To characterize this source, we employ a variety of methods that are sensitive to photons in the unwanted modes and can determine the mode matching of the signal and idler modes from the two entangled squeezed modes before they are combined at a 50/50 beam splitter. These methods can be used to investigate the mechanisms by which the mode matching is degraded, but typically cannot quantify optical losses. By measuring correlations between the wavelengths of the signal and idler photons, one can construct the joint spectral probability distribution. If the two entangled squeezed modes are generated in a factorizable state, we should see that the joint spectral probability distribution is also factorizable [8, 9]. In the low-squeezing limit, where a single photon pair is generated, it was recently shown that it is possible to generate pairs with an effective mode number that is close to the ideal value of 1 [8–15]. Hong-Ou-Mandel interference provides a measure of the similarity of the spectral distributions of the signal and idler modes. The second-order coherence, g(2), is another important metric for characterizing the mode structure of squeezed light: mismatch between the signal and idler modes or photons in unwanted modes will cause the measured g(2) values to depart from theoretical predictions.
In the following sections we discuss measurements of the joint spectral distribution of our pp-KTP source using an optical-fiber-based time-of-flight spectrometer that significantly outperforms previous techniques. We also present Hong-Ou-Mandel interference data showing that signal and idler photons are nearly indistinguishable. Finally, we describe second-order correlation measurements, which indicate that very little light is present in unwanted modes and that after becoming unentangled by interference on a beam splitter, the combinations of signal and idler behave as two independently squeezed vacua. We have observed up to 0.11 photons per pulse per mode for our highest pump pulse energy of 8.8 nJ, which corresponds to about 2.8 dB of squeezing in each mode. The measurements presented in this work are based on coincidence detection and are therefore insensitive to losses.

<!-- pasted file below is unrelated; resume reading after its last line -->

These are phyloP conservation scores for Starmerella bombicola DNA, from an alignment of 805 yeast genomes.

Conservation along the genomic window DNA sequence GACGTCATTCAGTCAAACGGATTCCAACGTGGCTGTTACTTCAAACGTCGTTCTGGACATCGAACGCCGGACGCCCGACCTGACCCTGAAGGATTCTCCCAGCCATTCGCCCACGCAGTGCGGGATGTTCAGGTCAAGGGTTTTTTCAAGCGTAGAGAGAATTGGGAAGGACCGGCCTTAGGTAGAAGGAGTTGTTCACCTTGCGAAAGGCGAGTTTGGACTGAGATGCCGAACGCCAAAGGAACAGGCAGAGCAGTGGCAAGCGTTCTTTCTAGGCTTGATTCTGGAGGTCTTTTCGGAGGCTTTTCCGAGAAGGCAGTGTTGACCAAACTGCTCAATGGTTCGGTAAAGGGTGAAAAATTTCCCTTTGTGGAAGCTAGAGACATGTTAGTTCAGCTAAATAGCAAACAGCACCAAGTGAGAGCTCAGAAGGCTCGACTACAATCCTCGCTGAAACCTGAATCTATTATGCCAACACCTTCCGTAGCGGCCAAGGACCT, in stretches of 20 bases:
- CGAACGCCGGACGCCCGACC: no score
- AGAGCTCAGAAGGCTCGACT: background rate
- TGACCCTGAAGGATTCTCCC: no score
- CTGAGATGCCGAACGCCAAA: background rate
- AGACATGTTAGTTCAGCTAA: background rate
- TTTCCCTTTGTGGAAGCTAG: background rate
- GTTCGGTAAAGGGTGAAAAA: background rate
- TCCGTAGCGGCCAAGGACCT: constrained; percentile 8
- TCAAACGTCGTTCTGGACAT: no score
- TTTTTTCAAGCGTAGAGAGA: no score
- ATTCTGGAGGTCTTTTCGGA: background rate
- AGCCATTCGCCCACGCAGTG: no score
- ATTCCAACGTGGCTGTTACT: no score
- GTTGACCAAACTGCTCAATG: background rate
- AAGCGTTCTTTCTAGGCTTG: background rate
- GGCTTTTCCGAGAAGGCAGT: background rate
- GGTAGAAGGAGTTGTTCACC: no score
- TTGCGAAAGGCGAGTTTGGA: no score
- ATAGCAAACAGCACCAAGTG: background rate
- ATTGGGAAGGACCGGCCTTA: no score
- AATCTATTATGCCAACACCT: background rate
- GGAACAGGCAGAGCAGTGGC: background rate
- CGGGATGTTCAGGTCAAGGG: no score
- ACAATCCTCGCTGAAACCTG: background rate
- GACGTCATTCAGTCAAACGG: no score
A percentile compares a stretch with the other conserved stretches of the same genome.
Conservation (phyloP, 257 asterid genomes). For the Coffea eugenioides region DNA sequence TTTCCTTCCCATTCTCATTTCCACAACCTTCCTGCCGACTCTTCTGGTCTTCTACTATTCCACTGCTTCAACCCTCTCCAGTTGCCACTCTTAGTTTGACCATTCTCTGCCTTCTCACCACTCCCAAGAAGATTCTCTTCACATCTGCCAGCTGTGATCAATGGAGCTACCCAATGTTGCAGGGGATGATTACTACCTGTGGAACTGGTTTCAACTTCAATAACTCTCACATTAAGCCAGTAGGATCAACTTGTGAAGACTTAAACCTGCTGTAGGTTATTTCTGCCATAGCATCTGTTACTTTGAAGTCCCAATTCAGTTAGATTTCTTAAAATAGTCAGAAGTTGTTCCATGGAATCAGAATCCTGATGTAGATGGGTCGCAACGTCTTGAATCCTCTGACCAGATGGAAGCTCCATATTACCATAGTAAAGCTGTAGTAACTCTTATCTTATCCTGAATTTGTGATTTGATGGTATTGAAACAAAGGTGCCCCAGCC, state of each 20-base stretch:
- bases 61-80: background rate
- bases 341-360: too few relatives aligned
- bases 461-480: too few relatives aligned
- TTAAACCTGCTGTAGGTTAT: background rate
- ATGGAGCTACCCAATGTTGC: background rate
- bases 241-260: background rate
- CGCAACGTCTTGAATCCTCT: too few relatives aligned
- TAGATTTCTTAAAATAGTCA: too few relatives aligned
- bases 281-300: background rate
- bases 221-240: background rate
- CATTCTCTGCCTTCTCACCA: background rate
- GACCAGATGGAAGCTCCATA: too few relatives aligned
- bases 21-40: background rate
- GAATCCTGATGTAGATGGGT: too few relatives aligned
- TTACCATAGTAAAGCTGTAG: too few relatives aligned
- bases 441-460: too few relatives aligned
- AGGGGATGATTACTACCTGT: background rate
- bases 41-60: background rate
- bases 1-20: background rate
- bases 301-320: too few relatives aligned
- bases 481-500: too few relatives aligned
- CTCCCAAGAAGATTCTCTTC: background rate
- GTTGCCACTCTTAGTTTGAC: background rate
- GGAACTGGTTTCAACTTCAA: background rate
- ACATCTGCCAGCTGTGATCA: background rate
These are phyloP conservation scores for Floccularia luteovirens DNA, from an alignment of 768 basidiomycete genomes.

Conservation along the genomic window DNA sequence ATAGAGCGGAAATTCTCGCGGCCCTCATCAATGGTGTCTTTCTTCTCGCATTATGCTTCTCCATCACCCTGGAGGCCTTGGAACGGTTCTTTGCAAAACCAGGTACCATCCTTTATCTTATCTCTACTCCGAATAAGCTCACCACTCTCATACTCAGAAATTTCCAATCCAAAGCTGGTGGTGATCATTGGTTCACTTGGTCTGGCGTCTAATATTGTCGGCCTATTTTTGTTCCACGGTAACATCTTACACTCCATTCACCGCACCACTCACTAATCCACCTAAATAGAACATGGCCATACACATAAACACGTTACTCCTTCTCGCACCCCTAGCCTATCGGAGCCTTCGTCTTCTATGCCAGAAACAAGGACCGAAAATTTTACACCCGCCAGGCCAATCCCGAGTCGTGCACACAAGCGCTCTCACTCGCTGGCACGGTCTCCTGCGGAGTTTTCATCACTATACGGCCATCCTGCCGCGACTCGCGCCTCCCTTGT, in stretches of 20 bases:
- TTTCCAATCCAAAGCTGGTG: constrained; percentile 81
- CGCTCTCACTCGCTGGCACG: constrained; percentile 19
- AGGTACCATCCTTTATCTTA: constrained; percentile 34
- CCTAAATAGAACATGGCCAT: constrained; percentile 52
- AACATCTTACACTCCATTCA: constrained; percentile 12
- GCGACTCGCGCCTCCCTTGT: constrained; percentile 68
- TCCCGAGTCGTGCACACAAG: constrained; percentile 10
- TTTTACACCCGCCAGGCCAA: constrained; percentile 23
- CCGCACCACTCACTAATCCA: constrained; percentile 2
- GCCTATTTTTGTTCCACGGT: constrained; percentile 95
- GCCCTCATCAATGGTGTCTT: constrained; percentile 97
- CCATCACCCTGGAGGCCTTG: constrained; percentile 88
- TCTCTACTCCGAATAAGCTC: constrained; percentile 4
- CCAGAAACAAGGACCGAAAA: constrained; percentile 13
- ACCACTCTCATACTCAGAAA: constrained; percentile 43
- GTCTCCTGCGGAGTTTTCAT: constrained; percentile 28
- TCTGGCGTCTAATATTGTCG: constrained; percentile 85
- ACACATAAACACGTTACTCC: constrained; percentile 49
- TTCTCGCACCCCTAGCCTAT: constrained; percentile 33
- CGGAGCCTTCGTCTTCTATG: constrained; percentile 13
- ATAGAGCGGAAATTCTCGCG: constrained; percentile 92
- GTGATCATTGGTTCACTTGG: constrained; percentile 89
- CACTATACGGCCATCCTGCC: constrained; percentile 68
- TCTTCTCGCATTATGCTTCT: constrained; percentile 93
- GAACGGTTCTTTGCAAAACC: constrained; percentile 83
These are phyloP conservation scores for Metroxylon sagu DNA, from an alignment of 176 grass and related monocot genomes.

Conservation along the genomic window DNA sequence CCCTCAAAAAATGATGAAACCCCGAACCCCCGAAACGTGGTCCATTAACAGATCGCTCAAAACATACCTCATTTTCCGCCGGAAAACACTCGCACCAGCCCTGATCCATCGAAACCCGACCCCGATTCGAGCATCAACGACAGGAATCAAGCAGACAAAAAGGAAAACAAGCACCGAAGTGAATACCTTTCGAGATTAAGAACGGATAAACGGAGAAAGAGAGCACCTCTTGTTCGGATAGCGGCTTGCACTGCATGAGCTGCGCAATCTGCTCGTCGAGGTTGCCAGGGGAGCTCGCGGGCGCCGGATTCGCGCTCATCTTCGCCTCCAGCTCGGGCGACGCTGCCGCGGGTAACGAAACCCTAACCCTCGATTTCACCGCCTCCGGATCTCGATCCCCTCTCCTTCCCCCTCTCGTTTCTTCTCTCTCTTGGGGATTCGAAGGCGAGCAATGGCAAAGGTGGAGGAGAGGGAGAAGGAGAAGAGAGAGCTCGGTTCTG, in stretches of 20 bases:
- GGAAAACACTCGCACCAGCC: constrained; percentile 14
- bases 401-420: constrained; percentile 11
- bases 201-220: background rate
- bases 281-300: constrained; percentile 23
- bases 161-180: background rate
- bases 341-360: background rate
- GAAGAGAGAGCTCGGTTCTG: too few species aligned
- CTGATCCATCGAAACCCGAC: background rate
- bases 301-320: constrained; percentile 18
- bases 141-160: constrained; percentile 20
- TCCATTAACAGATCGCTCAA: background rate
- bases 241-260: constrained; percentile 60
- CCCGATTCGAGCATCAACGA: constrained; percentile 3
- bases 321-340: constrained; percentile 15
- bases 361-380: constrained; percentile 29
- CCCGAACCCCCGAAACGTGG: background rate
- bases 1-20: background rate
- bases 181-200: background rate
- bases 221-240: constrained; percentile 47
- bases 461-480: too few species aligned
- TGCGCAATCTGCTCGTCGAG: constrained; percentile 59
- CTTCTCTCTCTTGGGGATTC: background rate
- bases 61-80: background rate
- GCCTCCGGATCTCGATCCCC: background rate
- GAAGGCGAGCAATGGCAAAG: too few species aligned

During Type II down-conversion squeezed light is created in both vertical V and horizontal H polarizations, which we call the signal and idler beams. The signal and idler may be made of many entangled modes that overlap both in real space and frequency. Ideally the initial multi-mode state is pure, but photon loss will cause decoherence. By collecting the signal and idler with single mode optical fibers, we ensure that all light we detect exists in the same spatial mode. This spatial filtering may cause photon loss, but our measurements are insensitive to loss, so for simplicity we assume that the signal and idler are created in a single spatial mode. In the low squeezing limit, the initial, pure state of the signal and idler is then given by :
We can describe a general squeezed state by expressing Ψ(ωs,ωi) with a set of orthogonal modes using the Schmidt decomposition :
For all states K ≥ 1. If only one nonzero coefficient is present (say λ1 = 1), then the two-photon wavefunction is factorizable, Ψ(ωs,ωi) = ψ1(ωs)ϕ1(ωi), and K = 1. The effective mode number K is a measure for the number of modes and is therefore not directly linked to the squeezing purity of any single mode (or pair of entangled modes) that can be obtained from homodyne measurements. Unfortunately, measurements of the joint spectral probability distribution, |Ψ(ωs,ωi)|2, such as those described [11, 13–15] and in Section 3 below, do not give information about the phase of Ψ(ωs,ωi). As a result, K can only be computed from joint spectral probability measurements alone by making assumptions about this phase. Here, we perform the Schmidt decomposition of |Ψ(ωs,ωi)| and report its effective mode number KABS. If we were to assume that the phase of Ψ(ωs, ωi) were constant over all frequencies (or equivalently that |Ψ(ωs,ωi)| were Fourier transform limited in frequency and time), then KABS and K would be identical. Without measuring the phase, we are unable to verify this assumption. While it is the case that all factorizable states must have K = KABS = 1, we note that measuring KABS = 1 does not necessarily guarantee that K = 1.